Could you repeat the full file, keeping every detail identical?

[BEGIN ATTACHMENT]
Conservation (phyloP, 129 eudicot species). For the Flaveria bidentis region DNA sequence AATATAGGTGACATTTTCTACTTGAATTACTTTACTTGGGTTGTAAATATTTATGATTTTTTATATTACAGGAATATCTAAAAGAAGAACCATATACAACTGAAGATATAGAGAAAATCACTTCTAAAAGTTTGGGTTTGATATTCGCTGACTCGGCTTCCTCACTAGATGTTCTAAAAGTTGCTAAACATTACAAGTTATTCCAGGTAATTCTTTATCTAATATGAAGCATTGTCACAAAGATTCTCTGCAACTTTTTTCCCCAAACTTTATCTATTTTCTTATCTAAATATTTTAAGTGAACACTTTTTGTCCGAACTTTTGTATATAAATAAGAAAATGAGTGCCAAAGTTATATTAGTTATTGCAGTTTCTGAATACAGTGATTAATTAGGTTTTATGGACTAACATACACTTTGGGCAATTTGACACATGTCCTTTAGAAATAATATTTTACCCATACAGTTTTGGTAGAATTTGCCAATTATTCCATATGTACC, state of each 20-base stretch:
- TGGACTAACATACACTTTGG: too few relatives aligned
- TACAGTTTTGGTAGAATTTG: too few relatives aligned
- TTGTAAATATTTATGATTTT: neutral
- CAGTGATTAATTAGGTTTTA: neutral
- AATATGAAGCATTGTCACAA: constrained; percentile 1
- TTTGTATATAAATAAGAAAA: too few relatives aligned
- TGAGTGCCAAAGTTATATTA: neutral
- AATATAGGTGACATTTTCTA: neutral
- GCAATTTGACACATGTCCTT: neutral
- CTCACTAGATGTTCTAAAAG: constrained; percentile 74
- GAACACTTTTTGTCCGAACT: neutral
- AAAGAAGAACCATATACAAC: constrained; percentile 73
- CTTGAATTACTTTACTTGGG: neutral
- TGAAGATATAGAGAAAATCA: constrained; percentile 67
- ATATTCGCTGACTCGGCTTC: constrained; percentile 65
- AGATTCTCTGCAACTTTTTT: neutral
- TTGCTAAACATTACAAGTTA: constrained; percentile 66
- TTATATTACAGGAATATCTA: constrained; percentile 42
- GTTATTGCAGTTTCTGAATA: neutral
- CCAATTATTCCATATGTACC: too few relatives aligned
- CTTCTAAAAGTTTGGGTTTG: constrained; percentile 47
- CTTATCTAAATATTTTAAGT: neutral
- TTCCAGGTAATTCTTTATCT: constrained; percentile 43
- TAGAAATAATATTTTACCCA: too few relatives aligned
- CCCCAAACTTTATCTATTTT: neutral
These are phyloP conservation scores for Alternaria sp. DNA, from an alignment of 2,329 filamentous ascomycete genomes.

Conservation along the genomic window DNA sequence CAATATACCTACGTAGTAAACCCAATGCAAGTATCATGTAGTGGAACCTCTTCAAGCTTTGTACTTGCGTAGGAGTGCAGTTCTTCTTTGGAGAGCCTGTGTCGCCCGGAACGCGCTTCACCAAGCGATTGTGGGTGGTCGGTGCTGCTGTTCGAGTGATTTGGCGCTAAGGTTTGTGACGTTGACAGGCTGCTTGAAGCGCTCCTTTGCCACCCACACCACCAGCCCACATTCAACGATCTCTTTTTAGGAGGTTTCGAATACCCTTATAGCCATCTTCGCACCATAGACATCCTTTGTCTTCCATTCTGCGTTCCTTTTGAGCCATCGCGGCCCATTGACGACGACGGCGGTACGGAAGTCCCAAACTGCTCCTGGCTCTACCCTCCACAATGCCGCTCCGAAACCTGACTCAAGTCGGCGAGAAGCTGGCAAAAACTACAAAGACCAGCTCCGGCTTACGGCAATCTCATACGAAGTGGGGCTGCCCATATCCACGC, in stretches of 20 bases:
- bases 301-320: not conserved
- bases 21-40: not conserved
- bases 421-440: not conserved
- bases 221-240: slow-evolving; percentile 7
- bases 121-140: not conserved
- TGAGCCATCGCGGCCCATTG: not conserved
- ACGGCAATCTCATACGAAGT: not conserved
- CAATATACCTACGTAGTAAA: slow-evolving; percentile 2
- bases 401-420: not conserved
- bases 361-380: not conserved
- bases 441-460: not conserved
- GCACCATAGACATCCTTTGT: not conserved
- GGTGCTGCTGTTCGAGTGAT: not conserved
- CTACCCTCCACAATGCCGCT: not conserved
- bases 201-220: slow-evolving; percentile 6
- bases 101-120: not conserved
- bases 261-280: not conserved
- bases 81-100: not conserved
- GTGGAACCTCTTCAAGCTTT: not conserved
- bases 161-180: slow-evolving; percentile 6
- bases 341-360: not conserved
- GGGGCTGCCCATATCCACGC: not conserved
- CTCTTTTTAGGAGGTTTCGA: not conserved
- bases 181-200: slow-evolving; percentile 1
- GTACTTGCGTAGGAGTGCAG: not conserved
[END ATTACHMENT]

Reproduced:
Conservation (phyloP, 129 eudicot species). For the Flaveria bidentis region DNA sequence AATATAGGTGACATTTTCTACTTGAATTACTTTACTTGGGTTGTAAATATTTATGATTTTTTATATTACAGGAATATCTAAAAGAAGAACCATATACAACTGAAGATATAGAGAAAATCACTTCTAAAAGTTTGGGTTTGATATTCGCTGACTCGGCTTCCTCACTAGATGTTCTAAAAGTTGCTAAACATTACAAGTTATTCCAGGTAATTCTTTATCTAATATGAAGCATTGTCACAAAGATTCTCTGCAACTTTTTTCCCCAAACTTTATCTATTTTCTTATCTAAATATTTTAAGTGAACACTTTTTGTCCGAACTTTTGTATATAAATAAGAAAATGAGTGCCAAAGTTATATTAGTTATTGCAGTTTCTGAATACAGTGATTAATTAGGTTTTATGGACTAACATACACTTTGGGCAATTTGACACATGTCCTTTAGAAATAATATTTTACCCATACAGTTTTGGTAGAATTTGCCAATTATTCCATATGTACC, state of each 20-base stretch:
- TGGACTAACATACACTTTGG: too few relatives aligned
- TACAGTTTTGGTAGAATTTG: too few relatives aligned
- TTGTAAATATTTATGATTTT: neutral
- CAGTGATTAATTAGGTTTTA: neutral
- AATATGAAGCATTGTCACAA: constrained; percentile 1
- TTTGTATATAAATAAGAAAA: too few relatives aligned
- TGAGTGCCAAAGTTATATTA: neutral
- AATATAGGTGACATTTTCTA: neutral
- GCAATTTGACACATGTCCTT: neutral
- CTCACTAGATGTTCTAAAAG: constrained; percentile 74
- GAACACTTTTTGTCCGAACT: neutral
- AAAGAAGAACCATATACAAC: constrained; percentile 73
- CTTGAATTACTTTACTTGGG: neutral
- TGAAGATATAGAGAAAATCA: constrained; percentile 67
- ATATTCGCTGACTCGGCTTC: constrained; percentile 65
- AGATTCTCTGCAACTTTTTT: neutral
- TTGCTAAACATTACAAGTTA: constrained; percentile 66
- TTATATTACAGGAATATCTA: constrained; percentile 42
- GTTATTGCAGTTTCTGAATA: neutral
- CCAATTATTCCATATGTACC: too few relatives aligned
- CTTCTAAAAGTTTGGGTTTG: constrained; percentile 47
- CTTATCTAAATATTTTAAGT: neutral
- TTCCAGGTAATTCTTTATCT: constrained; percentile 43
- TAGAAATAATATTTTACCCA: too few relatives aligned
- CCCCAAACTTTATCTATTTT: neutral
These are phyloP conservation scores for Alternaria sp. DNA, from an alignment of 2,329 filamentous ascomycete genomes.

Conservation along the genomic window DNA sequence CAATATACCTACGTAGTAAACCCAATGCAAGTATCATGTAGTGGAACCTCTTCAAGCTTTGTACTTGCGTAGGAGTGCAGTTCTTCTTTGGAGAGCCTGTGTCGCCCGGAACGCGCTTCACCAAGCGATTGTGGGTGGTCGGTGCTGCTGTTCGAGTGATTTGGCGCTAAGGTTTGTGACGTTGACAGGCTGCTTGAAGCGCTCCTTTGCCACCCACACCACCAGCCCACATTCAACGATCTCTTTTTAGGAGGTTTCGAATACCCTTATAGCCATCTTCGCACCATAGACATCCTTTGTCTTCCATTCTGCGTTCCTTTTGAGCCATCGCGGCCCATTGACGACGACGGCGGTACGGAAGTCCCAAACTGCTCCTGGCTCTACCCTCCACAATGCCGCTCCGAAACCTGACTCAAGTCGGCGAGAAGCTGGCAAAAACTACAAAGACCAGCTCCGGCTTACGGCAATCTCATACGAAGTGGGGCTGCCCATATCCACGC, in stretches of 20 bases:
- bases 301-320: not conserved
- bases 21-40: not conserved
- bases 421-440: not conserved
- bases 221-240: slow-evolving; percentile 7
- bases 121-140: not conserved
- TGAGCCATCGCGGCCCATTG: not conserved
- ACGGCAATCTCATACGAAGT: not conserved
- CAATATACCTACGTAGTAAA: slow-evolving; percentile 2
- bases 401-420: not conserved
- bases 361-380: not conserved
- bases 441-460: not conserved
- GCACCATAGACATCCTTTGT: not conserved
- GGTGCTGCTGTTCGAGTGAT: not conserved
- CTACCCTCCACAATGCCGCT: not conserved
- bases 201-220: slow-evolving; percentile 6
- bases 101-120: not conserved
- bases 261-280: not conserved
- bases 81-100: not conserved
- GTGGAACCTCTTCAAGCTTT: not conserved
- bases 161-180: slow-evolving; percentile 6
- bases 341-360: not conserved
- GGGGCTGCCCATATCCACGC: not conserved
- CTCTTTTTAGGAGGTTTCGA: not conserved
- bases 181-200: slow-evolving; percentile 1
- GTACTTGCGTAGGAGTGCAG: not conserved